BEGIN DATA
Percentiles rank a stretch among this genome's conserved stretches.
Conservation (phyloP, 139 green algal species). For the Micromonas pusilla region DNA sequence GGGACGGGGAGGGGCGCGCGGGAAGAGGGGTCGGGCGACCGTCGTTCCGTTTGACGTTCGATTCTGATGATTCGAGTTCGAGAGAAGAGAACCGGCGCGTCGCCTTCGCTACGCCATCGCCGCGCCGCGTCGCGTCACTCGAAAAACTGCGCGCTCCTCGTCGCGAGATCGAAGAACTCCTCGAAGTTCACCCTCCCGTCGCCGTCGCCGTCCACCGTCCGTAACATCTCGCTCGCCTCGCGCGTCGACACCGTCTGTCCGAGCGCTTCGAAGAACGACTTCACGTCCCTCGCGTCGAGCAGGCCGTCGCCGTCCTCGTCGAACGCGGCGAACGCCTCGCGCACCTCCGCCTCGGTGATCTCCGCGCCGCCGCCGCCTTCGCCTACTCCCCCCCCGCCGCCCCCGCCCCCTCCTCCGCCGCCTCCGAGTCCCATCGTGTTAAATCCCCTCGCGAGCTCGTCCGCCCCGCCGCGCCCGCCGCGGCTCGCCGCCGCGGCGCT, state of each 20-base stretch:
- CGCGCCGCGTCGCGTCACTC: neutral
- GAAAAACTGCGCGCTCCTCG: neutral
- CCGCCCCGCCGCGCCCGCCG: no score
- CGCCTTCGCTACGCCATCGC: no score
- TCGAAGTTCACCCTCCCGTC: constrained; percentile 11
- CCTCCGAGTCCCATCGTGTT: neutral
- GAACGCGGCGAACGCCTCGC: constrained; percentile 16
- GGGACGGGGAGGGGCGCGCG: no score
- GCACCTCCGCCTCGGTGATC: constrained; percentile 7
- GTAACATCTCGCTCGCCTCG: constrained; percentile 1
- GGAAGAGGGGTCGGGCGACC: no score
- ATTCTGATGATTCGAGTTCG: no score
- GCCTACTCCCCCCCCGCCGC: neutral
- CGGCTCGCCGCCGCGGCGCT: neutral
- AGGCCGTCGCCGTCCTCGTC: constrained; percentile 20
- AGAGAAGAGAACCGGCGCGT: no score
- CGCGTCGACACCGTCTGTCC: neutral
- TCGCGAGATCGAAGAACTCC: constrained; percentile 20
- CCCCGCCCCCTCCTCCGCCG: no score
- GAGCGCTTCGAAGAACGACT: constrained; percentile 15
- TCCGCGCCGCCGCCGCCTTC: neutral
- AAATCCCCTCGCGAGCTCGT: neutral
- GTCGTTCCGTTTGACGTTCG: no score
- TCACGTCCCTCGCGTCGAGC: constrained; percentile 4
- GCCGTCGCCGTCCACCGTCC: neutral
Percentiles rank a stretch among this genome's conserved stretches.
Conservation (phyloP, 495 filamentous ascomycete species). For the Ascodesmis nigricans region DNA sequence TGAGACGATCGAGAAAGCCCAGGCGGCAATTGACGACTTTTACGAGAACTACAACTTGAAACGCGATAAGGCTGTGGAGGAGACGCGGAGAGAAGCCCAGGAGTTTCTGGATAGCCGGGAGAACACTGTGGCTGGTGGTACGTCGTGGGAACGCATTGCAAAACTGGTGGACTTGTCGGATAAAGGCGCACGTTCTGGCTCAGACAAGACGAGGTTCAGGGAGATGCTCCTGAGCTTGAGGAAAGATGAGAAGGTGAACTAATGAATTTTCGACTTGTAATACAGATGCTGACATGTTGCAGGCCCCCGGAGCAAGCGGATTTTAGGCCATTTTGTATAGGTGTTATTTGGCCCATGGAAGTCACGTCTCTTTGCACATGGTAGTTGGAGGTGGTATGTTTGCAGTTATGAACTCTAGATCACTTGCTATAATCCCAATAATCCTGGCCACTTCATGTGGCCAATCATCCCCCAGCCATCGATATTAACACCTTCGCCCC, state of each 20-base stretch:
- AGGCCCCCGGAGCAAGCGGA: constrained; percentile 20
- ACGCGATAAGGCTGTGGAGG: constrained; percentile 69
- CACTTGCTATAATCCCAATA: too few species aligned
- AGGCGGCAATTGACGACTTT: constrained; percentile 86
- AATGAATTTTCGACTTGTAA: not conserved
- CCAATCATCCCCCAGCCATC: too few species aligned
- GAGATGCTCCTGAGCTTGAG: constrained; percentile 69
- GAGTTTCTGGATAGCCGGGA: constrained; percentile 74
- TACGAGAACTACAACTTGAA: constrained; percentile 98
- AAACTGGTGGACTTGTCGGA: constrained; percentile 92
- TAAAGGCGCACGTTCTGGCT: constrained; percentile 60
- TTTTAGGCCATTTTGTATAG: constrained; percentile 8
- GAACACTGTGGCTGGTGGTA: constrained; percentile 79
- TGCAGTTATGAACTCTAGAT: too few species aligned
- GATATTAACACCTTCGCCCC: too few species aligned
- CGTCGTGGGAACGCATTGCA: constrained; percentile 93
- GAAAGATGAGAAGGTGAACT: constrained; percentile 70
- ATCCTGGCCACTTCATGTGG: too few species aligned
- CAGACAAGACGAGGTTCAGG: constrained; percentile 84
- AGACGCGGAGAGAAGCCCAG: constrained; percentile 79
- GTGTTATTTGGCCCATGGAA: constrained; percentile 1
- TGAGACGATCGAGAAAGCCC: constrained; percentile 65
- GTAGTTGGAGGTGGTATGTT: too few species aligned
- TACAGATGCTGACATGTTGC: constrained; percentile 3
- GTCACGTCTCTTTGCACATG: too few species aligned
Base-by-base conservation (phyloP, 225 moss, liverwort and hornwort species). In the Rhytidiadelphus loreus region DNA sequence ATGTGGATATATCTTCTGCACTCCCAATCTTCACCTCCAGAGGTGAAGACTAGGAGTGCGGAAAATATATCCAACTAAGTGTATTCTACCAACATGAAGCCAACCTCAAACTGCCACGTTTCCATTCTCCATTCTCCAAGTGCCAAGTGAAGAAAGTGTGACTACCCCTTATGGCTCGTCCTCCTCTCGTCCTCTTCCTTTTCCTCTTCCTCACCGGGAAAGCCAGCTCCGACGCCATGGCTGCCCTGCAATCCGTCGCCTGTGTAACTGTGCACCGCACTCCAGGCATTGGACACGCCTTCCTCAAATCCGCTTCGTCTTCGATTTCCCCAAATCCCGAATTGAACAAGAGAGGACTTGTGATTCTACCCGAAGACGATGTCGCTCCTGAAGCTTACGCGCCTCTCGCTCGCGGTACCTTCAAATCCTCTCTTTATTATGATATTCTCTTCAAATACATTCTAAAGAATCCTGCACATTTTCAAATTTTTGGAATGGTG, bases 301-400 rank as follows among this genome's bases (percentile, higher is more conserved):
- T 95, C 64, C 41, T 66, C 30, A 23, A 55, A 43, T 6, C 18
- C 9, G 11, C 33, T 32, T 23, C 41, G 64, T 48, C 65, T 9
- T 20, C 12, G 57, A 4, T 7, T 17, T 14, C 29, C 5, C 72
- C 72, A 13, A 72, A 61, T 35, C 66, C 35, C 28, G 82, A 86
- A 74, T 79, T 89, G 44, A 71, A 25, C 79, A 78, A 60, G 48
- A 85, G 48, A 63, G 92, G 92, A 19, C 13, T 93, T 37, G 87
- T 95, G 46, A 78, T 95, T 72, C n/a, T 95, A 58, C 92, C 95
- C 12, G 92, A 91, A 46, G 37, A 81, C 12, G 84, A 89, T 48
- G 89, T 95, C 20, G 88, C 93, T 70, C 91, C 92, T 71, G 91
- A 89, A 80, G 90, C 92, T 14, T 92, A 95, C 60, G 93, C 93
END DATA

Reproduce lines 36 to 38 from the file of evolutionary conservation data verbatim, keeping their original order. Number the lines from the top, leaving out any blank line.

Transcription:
- GAGATGCTCCTGAGCTTGAG: constrained; percentile 69
- GAGTTTCTGGATAGCCGGGA: constrained; percentile 74
- TACGAGAACTACAACTTGAA: constrained; percentile 98